In Latin America one can say that the distance between government elites and the people has been historically large. The term “citizenship” is still a work in process, but the organization of civil society has become stronger over the past decade. Whether this is an outcome of globalization is hard to say, but it has a lot to do with the democratization process throughout the region, and of course with the influence of other civil societies around the world.
Access to key decision-making processes is quite closed to citizens, and most of us are still part of that large group who accept decisions rather than make them. Legitimacy, accountability and transparency are still terms far from being associated with Latin American governments. But some mechanisms to permeate those decisions and their policy development and implementation have at least been proposed as alternatives by national and international civil society organizations.
Transnational advocacy networks (TANs) are a very interesting example of how horizontal interactions throughout the world are slowly playing an ever greater role on the level of global governance. These networks have been useful, for example, in transferring to local organizations knowledge or experience on how to lobby and how to get resources to finance a wide range of civil campaigns.
They have also developed strategies to boost their work and make their action more effective by creating issue-based networks or territory-based networks. One interesting example of this is the NGO network on transparency that operates in Colombia (ONG por la transparencia).
In Colombia, most NGOs are engaged in different areas related to the tragic and long lasting national conflict. Some focus their work on strengthening democratic institutions and others are environmentalists. Some work with victims of violence, some with former guerrilleros or paramilitaries, helping them reshape their lives within society. Others have taken a rather more activist stance in calling attention to humans rights violations and making serious accusations, such as the falsos positivos. Tragically, many of these organizations have been blackmailed or threatened and some of their members have been forcibly disappeared or even killed – violations which the NGO network on human rights has constantly denounced.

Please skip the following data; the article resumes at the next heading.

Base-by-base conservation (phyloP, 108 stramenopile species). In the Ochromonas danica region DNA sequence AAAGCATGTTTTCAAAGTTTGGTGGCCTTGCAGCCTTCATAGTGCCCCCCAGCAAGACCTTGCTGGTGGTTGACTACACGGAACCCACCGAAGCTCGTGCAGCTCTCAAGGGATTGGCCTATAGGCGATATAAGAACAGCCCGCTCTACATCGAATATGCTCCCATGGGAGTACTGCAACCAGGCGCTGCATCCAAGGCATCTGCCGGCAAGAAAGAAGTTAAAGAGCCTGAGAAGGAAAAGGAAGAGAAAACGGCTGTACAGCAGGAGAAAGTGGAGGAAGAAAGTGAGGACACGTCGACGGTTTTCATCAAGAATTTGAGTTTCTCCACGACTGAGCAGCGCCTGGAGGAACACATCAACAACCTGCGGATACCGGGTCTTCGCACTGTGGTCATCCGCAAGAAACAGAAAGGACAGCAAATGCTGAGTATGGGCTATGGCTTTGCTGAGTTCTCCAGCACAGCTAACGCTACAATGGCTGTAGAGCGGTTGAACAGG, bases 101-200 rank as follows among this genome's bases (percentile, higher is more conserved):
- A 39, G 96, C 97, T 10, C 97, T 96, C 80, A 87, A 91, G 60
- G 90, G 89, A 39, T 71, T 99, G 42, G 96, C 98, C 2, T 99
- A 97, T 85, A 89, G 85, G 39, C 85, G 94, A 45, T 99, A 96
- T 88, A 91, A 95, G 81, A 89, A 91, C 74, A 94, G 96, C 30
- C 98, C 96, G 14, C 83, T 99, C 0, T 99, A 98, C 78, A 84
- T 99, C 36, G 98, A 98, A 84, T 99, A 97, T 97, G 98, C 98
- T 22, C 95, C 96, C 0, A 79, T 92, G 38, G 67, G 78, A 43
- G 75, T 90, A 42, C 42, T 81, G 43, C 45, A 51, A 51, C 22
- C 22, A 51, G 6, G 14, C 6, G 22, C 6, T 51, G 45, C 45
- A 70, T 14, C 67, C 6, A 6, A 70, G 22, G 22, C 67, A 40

The relationship between civil society organizations and the government has not been easy, especially for foreign NGOs. During president Alvaro Uribe’s term in office many were expelled. The official stance in taking this decision was that NGOs were intervening in national matters and risking national security. In some cases the president also accused them of helping terrorists, or even of being terrorist agencies in disguise. At the time the decision was considered drastic, even desperate, but in 2006, a scandal related to NGO participation in the conflict showed that there were indeed reasons to be skeptical about the way NGOs functioned in the country.
Colombia reacted harshly to the news that a Danish private organization called Fighters and Lovers, was selling online T-shirts alluding to the guerrilla group FARC (Fuerzas Armadas Revolucionarias de Colombia), and was actually supporting the illegal armed group as a percentage of the sales went to aid it financially. After a strong diplomatic effort, and in the light of the fact that the United Nations does not allow any NGO to advocate illicit activities, the Danish government agreed to prosecute the people implicated. This outcome was widely rejected by Colombians who said that their own government should have the right to prosecute such a felony.